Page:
I think I’m getting a couple of predictions right. One is that the legacy airlines will get out of the coach class business. A recent article in the Wall St. Journal pointed out that as airlines shrink not only the size of seats in coach but also how many of them they install, their profits go up. So just draw the obvious conclusion. (My last post on this phenomenon is here.)
Another is that modern warfare will be privatized. This argument, which I first made in my 2005 bestseller, Neither Shall the Sword, suggested that state armies are great for fighting other state armies but not so good at the everything else called “fourth generation warfare.” Because the only state armies that the United States is going to fight are very weak — think Iraq, Grenada, and so on — we can shrink our national military forces but we still need something else to fill the gap, and I argued that the best we can do is use market forces to fill this gap for us.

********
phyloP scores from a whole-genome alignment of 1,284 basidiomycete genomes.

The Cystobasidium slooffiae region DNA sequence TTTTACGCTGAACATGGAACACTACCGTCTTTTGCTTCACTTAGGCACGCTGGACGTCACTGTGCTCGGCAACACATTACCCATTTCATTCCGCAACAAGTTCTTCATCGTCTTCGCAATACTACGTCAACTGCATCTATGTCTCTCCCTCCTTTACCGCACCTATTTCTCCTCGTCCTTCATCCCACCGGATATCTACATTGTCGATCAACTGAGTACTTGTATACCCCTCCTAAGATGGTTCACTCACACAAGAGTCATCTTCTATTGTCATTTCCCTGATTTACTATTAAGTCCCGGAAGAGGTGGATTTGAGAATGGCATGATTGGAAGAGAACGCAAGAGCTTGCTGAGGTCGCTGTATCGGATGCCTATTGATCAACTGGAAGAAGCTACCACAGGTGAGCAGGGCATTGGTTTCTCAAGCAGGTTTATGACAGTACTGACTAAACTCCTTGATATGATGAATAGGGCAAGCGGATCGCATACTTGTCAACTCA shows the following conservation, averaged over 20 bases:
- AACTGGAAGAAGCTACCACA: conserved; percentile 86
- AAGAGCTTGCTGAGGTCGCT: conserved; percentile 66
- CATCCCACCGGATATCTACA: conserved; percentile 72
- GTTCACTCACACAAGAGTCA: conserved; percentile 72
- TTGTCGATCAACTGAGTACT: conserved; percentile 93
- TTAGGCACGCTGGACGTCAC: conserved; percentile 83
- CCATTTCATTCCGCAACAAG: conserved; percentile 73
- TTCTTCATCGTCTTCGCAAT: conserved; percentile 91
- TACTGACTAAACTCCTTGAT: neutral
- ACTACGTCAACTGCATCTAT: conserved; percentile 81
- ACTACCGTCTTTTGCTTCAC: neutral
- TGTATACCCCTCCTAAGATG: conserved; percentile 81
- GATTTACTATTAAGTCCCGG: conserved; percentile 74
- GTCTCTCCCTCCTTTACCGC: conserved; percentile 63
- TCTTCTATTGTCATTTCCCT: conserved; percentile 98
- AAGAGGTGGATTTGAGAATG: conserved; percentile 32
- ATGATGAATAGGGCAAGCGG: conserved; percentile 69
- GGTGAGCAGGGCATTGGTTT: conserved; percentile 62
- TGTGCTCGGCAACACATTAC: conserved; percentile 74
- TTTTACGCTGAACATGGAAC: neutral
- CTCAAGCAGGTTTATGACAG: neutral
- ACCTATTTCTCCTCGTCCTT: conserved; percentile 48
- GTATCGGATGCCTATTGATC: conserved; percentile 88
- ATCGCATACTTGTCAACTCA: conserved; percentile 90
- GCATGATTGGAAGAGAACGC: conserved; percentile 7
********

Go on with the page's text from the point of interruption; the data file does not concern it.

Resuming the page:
Lo and behold, as we say in the prediction business, it has come to pass. As former US Army paratrooper and later mercenary Sean McFate reports in an article in yesterday’s New York Times, “In Iraq half of the personnel in war zones were contracted, and in Afghanistan it was closer to 70 percent. America may fight future wars mainly with contractors.” So we need to get thinking about how best to manage this process to serve the national interest. McFate and I came to the same conclusion: “Multibillion dollar industries don’t just evaporate, and outlawing private security forces won’t work. Relying on the market is the best way to avoid a return to the medieval chaos of armies for hire.”
In other words, except for a small public component to operate our nuclear deterrent force, and perform a few other missions, the government should run the league but not field a team (as I wrote back in 2005 — and “bestseller” should be considered in its relative sense.)